Recently, Missouri became the first state in the nation since 1973 without an active abortion clinic. This is both a badge of honor and a clarion call to other states that we are winning the battle to protect life and now is the time to press the fight. How did Missouri get here and what can we do moving forward to advance this coast to coast?
Missouri has historically been at the forefront of the pro-life movement. In 1986, our state passed statutory language that required that all state laws be interpreted to provide unborn children with rights equal to those enjoyed by other persons and prohibited the use of public funds, employees or facilities to “encourage or counsel” a woman to have an abortion, except where her life was in danger. When multiple abortion clinics sued, the attorney general of the state argued the case all the way to the U.S. Supreme Court and, in 1989, won a 5-4 decision in Missouri v. Reproductive Services.
In 2000, and again in 2003, when Missouri was led by Democratic governors, our legislature passed legislation banning partial birth abortion and requiring waiting periods on abortions. In both cases, the governors vetoed the legislation, and in both situations, the legislature convened and overrode the vetoes.
This culminated in 2019, when as speaker of the Missouri House, I watched with horror and heartbreak as New York lit up the Empire State building pink and the Virginia governor endorsed legislation allowing infanticide. The legislature went to work with a multilayered approach. HB 126, on its face, was a ban on any human that had a recordable heartbeat.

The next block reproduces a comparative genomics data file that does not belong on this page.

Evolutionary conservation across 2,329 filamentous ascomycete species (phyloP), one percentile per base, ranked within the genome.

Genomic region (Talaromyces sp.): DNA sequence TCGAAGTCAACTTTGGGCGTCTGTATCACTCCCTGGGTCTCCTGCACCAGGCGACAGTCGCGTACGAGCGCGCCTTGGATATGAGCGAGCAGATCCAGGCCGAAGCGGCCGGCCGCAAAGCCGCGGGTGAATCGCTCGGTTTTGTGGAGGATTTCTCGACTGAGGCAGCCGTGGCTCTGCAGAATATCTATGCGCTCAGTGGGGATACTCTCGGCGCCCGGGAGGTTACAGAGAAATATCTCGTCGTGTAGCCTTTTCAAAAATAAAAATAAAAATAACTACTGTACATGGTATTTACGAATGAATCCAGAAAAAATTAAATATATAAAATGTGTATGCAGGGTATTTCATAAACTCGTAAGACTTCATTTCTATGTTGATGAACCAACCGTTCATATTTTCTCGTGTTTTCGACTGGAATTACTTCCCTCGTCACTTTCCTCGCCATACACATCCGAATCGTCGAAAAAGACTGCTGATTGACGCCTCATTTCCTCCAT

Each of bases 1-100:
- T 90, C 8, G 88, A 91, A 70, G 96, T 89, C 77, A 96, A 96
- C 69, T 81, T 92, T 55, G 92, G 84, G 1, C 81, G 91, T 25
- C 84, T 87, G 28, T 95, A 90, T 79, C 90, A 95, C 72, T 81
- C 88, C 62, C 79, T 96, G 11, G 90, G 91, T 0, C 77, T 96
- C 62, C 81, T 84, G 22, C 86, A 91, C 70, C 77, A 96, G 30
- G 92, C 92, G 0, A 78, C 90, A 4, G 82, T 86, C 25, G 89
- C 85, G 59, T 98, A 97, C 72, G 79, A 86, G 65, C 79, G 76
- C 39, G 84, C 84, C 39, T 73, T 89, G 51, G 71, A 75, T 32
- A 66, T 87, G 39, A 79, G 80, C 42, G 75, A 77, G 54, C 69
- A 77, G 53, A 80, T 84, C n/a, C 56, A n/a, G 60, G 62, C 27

To that we added tiered restrictions — If Roe was overturned, abortion would be banned back to conception. Abortions for reasons of sex, race, or Down Syndrome were prohibited. Minors now need to inform both parents if they want an abortion, and we increased insurance requirements for abortionists to match those of obstetricians.
The other side went into overdrive. Protests in the Capitol became the norm. Our final vote to pass the bill was delayed as the galleries were cleared of screaming protesters. Lawsuits were filed. An initiative petition to repeal the legislation we had passed was attempted. However, through it all, the legislation stood. And with each passing day, the enforcement of HB 126, and the progeny that arose before it, made performing abortions more difficult, increasingly expensive, and eventually, unrealistic.
Winston Churchill once said his mantra was, “Never give in — never, never, never, never, in nothing great or small, large or petty, never give in …” Missouri has followed that mantra. We have never stopped pressing on all fronts. We have exhausted every avenue and every action such that we have achieved an historical achievement in the protection of life. And it is our hope on this Friday’s Sanctity of Life Day, other states will reach and achieve those same goals.
• Elijah Haahr served as speaker of the Missouri House from 2018-2020 and oversaw passage of HB 126.
Copyright © 2021 The Washington Times, LLC.